Home | The crystal structure of apo-FtsH reveals domain movements necessary for substrate unfolding and translocation
The crystal structure of apo-FtsH reveals domain movements necessary for substrate unfolding and translocation
B11 BAUMANN/ZAUCKEpublicationsBieniossek, C., Niederhauser, B., and Baumann, U., Proc Natl Acad Sci U S A. 2009 Dec 22;106(51):21579-84. doi: 10.1073/pnas.0910708106. Epub 2009 Dec 2.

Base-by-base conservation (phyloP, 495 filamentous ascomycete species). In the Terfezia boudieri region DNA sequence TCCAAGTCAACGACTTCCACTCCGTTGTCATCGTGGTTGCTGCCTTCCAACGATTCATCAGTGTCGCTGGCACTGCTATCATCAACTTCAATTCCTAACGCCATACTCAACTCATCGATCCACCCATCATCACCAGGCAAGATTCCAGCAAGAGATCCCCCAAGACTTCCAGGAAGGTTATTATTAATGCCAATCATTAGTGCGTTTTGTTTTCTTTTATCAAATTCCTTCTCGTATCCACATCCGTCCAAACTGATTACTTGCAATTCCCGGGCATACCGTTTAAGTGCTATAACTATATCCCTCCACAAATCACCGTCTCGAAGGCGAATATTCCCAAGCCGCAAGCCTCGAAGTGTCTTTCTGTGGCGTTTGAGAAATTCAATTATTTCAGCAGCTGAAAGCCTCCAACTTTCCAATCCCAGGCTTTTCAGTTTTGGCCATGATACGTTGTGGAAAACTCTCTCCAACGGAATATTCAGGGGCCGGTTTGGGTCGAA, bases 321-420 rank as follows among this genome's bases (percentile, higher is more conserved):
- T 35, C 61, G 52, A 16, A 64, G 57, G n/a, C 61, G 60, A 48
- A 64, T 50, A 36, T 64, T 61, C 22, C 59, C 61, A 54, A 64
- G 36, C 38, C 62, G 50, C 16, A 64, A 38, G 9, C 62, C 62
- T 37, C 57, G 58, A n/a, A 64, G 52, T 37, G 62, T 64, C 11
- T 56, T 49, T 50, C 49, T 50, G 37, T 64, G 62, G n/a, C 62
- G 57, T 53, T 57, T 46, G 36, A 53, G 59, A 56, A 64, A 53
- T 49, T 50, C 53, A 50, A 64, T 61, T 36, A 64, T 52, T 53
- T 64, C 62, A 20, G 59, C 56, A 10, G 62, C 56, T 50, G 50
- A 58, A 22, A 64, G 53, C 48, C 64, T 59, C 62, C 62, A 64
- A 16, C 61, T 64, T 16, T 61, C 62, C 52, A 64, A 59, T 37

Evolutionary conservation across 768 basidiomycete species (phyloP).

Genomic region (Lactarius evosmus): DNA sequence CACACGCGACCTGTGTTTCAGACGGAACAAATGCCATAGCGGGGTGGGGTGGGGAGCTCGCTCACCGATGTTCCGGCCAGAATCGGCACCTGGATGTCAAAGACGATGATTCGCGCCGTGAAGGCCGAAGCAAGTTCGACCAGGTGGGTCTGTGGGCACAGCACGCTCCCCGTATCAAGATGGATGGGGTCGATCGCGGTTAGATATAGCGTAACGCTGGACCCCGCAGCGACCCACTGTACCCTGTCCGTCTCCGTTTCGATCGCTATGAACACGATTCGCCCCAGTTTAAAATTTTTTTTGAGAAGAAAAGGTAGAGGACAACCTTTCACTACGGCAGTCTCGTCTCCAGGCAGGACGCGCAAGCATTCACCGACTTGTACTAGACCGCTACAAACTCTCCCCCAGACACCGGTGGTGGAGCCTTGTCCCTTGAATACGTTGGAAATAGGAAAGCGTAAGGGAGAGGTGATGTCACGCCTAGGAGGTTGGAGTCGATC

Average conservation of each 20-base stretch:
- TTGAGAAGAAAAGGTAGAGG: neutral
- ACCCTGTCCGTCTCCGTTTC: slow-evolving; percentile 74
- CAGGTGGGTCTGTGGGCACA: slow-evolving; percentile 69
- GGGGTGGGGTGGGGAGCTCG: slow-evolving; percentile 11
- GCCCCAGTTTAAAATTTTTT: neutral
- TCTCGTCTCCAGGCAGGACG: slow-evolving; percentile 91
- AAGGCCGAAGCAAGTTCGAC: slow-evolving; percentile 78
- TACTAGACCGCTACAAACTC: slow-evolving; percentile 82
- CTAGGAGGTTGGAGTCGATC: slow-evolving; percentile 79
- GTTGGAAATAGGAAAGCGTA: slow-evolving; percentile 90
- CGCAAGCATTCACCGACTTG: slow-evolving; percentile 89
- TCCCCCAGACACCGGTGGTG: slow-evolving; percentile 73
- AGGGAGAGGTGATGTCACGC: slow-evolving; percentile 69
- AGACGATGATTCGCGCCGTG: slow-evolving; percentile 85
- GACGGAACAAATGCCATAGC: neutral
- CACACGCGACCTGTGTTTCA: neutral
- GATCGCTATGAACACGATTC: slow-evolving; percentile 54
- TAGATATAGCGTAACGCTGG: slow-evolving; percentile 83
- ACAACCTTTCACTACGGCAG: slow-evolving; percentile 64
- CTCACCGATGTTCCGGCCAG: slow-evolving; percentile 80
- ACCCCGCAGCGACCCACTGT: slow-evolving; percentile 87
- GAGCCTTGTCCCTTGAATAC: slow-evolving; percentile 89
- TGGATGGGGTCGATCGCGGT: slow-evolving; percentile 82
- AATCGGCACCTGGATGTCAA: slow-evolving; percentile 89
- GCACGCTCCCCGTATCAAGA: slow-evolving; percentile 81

The hexameric membrane-spanning ATP-dependent metalloprotease FtsH is universally conserved in eubacteria, mitochondria, and chloroplasts, where it fulfills key functions in quality control and signaling. As a member of the self-compartmentalizing ATPases associated with various cellular activities (AAA+ proteases), FtsH converts the chemical energy stored in ATP via conformational rearrangements into a mechanical force that is used for substrate unfolding and translocation into the proteolytic chamber. The crystal structure of the ADP state of Thermotoga maritima FtsH showed a hexameric assembly consisting of a 6-fold symmetric protease disk and a 2-fold symmetric AAA ring. The 2.6 A resolution structure of the cytosolic region of apo-FtsH presented here reveals a new arrangement where the ATPase ring shows perfect 6-fold symmetry with the crucial pore residues lining an open circular entrance. Triggered by this conformational change, a substrate-binding edge beta strand appears within the proteolytic domain. Comparison of the apo- and ADP-bound structure visualizes an inward movement of the aromatic pore residues and generates a model of substrate translocation by AAA+ proteases. Furthermore, we demonstrate that mutation of a conserved glycine in the linker region inactivates FtsH.